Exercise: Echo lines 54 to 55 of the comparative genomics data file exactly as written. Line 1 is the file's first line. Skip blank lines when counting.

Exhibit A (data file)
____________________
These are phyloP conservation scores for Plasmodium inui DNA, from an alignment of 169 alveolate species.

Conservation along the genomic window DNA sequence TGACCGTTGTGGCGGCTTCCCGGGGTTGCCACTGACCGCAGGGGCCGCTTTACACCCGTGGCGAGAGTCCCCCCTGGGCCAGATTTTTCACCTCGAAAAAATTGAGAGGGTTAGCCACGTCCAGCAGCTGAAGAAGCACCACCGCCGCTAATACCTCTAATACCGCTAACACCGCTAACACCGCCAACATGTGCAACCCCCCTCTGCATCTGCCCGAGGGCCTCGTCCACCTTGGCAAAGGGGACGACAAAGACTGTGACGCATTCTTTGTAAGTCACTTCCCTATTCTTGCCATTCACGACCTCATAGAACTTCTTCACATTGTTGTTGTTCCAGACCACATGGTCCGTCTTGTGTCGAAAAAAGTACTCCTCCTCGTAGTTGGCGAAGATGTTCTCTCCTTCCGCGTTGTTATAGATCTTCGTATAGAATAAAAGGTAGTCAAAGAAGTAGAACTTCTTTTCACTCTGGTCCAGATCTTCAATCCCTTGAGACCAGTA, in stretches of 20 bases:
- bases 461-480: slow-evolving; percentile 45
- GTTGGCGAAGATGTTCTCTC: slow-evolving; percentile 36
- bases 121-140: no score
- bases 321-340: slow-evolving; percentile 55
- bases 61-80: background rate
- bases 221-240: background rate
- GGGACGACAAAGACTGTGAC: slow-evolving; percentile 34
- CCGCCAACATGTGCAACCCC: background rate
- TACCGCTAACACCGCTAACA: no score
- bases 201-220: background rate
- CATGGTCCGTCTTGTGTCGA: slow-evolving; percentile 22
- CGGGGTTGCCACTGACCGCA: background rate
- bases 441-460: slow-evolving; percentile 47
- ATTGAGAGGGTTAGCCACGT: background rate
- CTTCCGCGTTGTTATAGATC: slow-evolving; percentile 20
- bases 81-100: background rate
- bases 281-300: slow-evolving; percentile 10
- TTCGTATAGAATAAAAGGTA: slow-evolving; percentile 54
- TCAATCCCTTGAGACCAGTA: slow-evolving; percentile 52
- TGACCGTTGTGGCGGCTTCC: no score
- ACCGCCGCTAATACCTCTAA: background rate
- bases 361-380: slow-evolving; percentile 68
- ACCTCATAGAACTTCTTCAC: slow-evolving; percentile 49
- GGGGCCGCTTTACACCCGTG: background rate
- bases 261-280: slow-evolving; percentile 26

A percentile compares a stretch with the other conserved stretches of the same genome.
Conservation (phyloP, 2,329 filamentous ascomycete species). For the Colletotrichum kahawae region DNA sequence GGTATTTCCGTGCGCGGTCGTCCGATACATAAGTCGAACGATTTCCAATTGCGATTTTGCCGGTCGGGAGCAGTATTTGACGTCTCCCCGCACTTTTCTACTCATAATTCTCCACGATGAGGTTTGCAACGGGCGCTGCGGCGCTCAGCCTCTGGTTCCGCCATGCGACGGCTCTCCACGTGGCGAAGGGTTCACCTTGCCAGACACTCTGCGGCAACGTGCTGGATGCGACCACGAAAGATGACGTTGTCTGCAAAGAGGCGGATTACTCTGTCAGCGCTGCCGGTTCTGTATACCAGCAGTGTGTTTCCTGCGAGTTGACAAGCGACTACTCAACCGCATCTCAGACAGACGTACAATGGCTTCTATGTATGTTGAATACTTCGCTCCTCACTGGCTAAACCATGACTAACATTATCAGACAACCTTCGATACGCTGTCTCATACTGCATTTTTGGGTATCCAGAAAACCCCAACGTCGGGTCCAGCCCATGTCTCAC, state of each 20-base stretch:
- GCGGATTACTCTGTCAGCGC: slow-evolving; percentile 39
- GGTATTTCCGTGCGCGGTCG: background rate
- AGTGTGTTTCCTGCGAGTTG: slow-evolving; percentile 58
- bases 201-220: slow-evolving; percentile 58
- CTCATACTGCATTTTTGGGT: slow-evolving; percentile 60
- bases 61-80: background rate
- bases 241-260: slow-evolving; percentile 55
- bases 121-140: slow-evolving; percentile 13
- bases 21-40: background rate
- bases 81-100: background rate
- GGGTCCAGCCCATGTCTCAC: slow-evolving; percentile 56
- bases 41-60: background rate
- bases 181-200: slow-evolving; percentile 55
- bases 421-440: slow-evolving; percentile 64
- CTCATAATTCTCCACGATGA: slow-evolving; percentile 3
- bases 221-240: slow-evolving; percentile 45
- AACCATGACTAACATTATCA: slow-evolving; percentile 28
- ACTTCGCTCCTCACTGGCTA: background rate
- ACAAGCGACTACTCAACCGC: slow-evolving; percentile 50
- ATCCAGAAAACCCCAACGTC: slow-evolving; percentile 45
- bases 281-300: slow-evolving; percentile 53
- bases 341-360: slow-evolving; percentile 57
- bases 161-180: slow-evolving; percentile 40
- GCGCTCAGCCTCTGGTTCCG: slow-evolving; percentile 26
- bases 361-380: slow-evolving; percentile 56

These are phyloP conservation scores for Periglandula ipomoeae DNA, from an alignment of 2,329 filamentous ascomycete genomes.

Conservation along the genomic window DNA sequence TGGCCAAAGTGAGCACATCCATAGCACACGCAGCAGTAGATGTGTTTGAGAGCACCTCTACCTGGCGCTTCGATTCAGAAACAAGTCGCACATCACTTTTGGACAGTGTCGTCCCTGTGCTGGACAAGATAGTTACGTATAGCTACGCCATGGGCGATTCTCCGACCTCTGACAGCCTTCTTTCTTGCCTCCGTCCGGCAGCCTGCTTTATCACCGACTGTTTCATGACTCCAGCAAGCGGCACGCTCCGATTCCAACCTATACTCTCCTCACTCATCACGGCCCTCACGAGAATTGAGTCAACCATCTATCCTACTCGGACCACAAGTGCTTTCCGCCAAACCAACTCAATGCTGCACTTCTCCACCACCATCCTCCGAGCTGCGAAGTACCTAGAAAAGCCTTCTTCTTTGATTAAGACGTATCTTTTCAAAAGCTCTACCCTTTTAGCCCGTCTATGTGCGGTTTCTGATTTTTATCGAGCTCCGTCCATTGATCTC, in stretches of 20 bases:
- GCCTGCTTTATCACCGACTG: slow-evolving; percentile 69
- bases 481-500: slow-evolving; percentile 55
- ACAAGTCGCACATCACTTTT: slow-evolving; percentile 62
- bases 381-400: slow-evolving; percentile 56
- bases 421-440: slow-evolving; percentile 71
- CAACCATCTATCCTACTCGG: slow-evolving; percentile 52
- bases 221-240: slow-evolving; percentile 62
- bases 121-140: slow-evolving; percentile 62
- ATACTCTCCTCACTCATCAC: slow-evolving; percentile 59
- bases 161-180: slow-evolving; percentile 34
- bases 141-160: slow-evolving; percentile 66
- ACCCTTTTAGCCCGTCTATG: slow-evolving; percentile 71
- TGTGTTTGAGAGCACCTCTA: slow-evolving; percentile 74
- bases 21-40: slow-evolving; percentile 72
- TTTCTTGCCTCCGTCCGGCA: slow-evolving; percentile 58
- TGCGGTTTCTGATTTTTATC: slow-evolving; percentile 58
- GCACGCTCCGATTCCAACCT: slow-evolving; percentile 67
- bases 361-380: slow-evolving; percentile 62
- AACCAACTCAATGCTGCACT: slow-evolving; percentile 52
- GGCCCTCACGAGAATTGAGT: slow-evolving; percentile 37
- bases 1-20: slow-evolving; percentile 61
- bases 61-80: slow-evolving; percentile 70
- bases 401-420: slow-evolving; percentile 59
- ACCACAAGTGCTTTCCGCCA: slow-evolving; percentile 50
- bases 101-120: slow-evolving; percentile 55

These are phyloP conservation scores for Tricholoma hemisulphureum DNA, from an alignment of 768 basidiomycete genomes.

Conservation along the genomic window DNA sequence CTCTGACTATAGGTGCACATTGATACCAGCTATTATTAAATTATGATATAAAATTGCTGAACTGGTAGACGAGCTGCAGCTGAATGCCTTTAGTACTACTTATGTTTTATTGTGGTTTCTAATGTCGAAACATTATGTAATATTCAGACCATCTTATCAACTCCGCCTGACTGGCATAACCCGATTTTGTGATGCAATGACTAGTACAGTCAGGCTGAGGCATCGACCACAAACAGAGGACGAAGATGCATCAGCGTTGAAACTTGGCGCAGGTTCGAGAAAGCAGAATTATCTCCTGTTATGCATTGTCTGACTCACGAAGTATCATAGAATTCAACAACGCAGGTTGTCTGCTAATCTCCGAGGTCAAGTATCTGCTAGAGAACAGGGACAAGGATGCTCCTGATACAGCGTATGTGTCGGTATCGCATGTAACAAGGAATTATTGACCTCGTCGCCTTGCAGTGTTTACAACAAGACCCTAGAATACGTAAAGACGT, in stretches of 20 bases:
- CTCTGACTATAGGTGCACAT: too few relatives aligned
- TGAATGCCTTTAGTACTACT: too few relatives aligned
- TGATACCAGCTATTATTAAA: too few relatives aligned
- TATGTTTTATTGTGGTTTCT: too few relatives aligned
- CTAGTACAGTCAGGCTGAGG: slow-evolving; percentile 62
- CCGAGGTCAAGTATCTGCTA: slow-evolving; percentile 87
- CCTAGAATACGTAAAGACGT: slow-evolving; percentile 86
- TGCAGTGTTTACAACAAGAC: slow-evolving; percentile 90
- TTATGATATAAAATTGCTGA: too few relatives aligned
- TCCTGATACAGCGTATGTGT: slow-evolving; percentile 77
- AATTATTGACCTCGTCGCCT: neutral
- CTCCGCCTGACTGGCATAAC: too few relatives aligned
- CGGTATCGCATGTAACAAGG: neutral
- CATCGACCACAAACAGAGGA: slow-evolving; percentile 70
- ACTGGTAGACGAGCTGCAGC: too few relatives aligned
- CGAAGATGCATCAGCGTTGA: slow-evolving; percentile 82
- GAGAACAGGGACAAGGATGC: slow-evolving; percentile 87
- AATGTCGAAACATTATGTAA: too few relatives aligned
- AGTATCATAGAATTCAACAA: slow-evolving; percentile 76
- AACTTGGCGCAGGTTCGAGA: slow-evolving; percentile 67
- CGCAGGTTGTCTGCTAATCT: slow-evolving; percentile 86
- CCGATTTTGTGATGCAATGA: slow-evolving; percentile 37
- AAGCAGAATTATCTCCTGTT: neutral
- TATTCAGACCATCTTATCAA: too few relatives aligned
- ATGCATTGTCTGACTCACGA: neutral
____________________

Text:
- bases 361-380: slow-evolving; percentile 56

These are phyloP conservation scores for Periglandula ipomoeae DNA, from an alignment of 2,329 filamentous ascomycete genomes.